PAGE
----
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Dark Chocolate Popcorn

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    serves 2

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    Here’s a good excuse to snuggle up on the couch with a loved one for a movie night.

    3 oz (85 g) dark chocolate, chopped
    1/4 tsp (1 ml) cayenne or chilli powder (optional)
    3 tsp (15 ml) coconut oil
    1/2 cup (125 ml) popcorn kernels
    1/4 tsp (1 ml) sea salt

    1. Melt chocolate in double boiler or heatproof bowl set over saucepan of barely simmering water, stirring often until smooth. 
    2. 2. Stir in cayenne or chilli powder (if using). 
    3. 3. Heat oil in medium-sized saucepan over medium heat. Pour in popcorn kernels and cover, leaving lid slightly ajar to allow steam to escape. Cook until the popping has nearly completed, shaking pot frequently to prevent kernels from burning. 
    4. 4. Place popcorn in very large bowl, try to remove any unpopped kernels and pour in chocolate. Stir with rubber spatula to combine and sprinkle with salt. Cool until hardened, breaking up any large clumps if needed.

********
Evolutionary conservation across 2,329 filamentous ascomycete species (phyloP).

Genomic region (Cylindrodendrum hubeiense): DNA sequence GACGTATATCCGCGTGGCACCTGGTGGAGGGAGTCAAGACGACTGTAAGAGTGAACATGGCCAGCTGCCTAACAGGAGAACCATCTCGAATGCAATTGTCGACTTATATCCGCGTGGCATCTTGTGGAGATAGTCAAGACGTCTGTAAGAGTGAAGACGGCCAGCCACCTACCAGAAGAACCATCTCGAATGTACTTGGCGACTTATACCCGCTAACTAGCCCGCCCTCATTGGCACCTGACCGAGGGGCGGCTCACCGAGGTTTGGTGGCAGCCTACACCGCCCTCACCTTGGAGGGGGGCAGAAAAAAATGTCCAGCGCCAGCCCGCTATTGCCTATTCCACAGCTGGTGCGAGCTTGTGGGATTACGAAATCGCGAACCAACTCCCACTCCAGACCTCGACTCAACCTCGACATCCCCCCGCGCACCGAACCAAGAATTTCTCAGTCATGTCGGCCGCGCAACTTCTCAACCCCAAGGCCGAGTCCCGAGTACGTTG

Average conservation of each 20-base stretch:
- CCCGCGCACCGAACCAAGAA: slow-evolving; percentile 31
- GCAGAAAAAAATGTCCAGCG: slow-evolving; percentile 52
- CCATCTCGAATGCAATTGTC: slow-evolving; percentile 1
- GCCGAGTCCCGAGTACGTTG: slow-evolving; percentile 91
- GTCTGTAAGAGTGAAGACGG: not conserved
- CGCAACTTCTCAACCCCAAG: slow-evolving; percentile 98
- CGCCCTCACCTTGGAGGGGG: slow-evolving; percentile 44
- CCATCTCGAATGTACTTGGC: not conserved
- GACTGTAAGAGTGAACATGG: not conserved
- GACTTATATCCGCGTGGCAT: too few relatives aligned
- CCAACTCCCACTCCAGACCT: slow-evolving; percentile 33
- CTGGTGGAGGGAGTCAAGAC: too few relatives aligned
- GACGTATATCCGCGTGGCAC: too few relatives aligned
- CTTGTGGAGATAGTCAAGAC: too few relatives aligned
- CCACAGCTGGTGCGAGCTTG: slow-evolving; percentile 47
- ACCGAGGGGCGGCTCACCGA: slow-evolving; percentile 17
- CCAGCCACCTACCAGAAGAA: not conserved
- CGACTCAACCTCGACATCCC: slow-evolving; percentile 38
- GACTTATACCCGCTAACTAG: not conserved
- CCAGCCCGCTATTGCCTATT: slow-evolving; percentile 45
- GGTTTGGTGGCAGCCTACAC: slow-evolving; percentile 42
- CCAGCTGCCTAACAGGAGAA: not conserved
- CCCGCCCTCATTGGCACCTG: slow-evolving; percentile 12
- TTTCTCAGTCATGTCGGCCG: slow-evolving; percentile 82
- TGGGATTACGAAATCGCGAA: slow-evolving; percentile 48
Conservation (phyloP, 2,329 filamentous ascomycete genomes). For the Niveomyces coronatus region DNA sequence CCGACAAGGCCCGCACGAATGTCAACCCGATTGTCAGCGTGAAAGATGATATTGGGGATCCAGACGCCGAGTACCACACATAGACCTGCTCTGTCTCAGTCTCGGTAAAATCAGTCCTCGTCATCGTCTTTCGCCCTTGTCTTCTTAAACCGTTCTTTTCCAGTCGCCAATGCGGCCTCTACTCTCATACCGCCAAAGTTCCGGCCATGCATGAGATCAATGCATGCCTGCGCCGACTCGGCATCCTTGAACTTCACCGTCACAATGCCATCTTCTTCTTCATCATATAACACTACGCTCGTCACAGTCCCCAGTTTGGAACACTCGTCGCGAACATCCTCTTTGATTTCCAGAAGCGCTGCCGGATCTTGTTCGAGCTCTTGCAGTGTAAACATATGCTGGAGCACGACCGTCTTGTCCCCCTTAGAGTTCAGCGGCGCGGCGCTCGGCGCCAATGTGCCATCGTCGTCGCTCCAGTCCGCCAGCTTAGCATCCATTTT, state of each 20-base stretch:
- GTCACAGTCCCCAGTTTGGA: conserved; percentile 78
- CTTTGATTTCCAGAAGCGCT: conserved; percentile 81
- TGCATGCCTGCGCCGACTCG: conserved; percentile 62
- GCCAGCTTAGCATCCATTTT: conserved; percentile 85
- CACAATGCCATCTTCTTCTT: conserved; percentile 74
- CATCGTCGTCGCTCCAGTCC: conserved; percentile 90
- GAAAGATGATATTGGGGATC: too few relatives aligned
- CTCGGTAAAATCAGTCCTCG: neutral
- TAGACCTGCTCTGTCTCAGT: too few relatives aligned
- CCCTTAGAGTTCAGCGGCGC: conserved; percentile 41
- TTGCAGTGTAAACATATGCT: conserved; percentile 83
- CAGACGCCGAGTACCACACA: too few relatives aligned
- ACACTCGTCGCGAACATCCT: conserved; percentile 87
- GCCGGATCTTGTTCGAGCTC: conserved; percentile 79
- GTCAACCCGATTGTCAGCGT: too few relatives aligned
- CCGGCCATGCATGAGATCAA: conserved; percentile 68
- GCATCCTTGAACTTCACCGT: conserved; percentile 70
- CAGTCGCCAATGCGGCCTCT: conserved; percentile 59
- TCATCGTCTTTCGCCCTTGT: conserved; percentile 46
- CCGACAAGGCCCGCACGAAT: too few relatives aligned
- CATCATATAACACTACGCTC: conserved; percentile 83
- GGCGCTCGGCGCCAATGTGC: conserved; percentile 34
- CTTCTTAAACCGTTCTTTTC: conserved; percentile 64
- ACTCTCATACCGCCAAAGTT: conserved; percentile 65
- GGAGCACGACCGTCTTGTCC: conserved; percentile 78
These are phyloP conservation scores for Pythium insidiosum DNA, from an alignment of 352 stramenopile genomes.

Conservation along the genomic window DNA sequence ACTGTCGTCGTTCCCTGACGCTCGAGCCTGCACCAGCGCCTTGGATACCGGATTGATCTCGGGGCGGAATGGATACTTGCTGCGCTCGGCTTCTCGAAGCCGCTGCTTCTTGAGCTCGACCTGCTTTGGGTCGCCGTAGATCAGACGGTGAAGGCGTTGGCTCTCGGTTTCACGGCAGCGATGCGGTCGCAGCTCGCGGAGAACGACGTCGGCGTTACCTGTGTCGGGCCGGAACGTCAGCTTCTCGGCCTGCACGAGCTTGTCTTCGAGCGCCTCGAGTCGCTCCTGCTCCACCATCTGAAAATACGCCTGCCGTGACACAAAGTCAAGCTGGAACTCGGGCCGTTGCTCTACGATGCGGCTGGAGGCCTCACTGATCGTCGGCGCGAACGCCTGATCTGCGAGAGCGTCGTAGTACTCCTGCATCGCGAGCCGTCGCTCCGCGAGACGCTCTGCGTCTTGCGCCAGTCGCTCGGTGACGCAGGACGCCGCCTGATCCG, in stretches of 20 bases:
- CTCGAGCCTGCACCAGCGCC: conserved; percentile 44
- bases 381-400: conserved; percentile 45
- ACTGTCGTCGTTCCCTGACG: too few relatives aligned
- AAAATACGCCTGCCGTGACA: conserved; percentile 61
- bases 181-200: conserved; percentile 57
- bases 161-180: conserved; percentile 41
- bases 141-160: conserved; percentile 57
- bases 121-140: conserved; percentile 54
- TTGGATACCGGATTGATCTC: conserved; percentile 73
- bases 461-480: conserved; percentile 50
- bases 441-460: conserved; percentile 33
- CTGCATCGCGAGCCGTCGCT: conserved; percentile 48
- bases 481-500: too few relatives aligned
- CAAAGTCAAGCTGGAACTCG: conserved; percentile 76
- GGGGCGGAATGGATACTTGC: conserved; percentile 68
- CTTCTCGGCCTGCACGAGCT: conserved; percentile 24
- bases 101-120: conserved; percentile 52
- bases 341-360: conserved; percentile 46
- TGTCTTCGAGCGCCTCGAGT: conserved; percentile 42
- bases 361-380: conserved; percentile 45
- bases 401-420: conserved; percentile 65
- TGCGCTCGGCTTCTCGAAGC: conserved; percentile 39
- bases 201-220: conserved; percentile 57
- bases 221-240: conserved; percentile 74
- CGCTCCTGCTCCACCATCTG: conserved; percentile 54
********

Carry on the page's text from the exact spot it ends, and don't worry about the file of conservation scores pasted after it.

Each serving contains: 1691 kilojoules; 6 g protein; 26 g total fat (11 g sat. fat, 0 g trans fat); 38 g carbohydrates; 8 g fibre; 301 mg salt

    source: "Say Yes to Chocolate", alive Australia, Autumn 2013

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    You might think of protein as something you mainly get from a meal and, therefore, not a component of dessert. But, if you’re going to opt for dessert from time to time, why not consider working in ingredients that go big on this important macronutrient? It’s easier (and more delicious) than you may think! Protein is an essential part of every cell in your body and plays a starring role in bone, muscle, and skin health. So, certainly, you want to make sure you’re eating enough. And it’s best to spread protein intake throughout the day, since your body needs a continual supply. This is why it can be a great idea to try to include protein in your desserts. When protein is provided in sufficient amounts in a dessert, it may help you feel more satiated and help temper blood sugar swings. Plus, in many cases, that protein comes in a package of other nutritional benefits. For instance, if you’re eating a dessert made with protein-packed Greek yogurt, you’re not just getting protein; you’re getting all the yogurt’s bone-benefitting calcium and immune-boosting probiotics, too. Adding nuts to your dessert doesn’t just provide plant-based protein, but it also provides heart-healthy fats. Yes, desserts need not be just empty calories. Ready for a treat? These protein-filled desserts with a healthy twist are dietitian-approved—and delicious.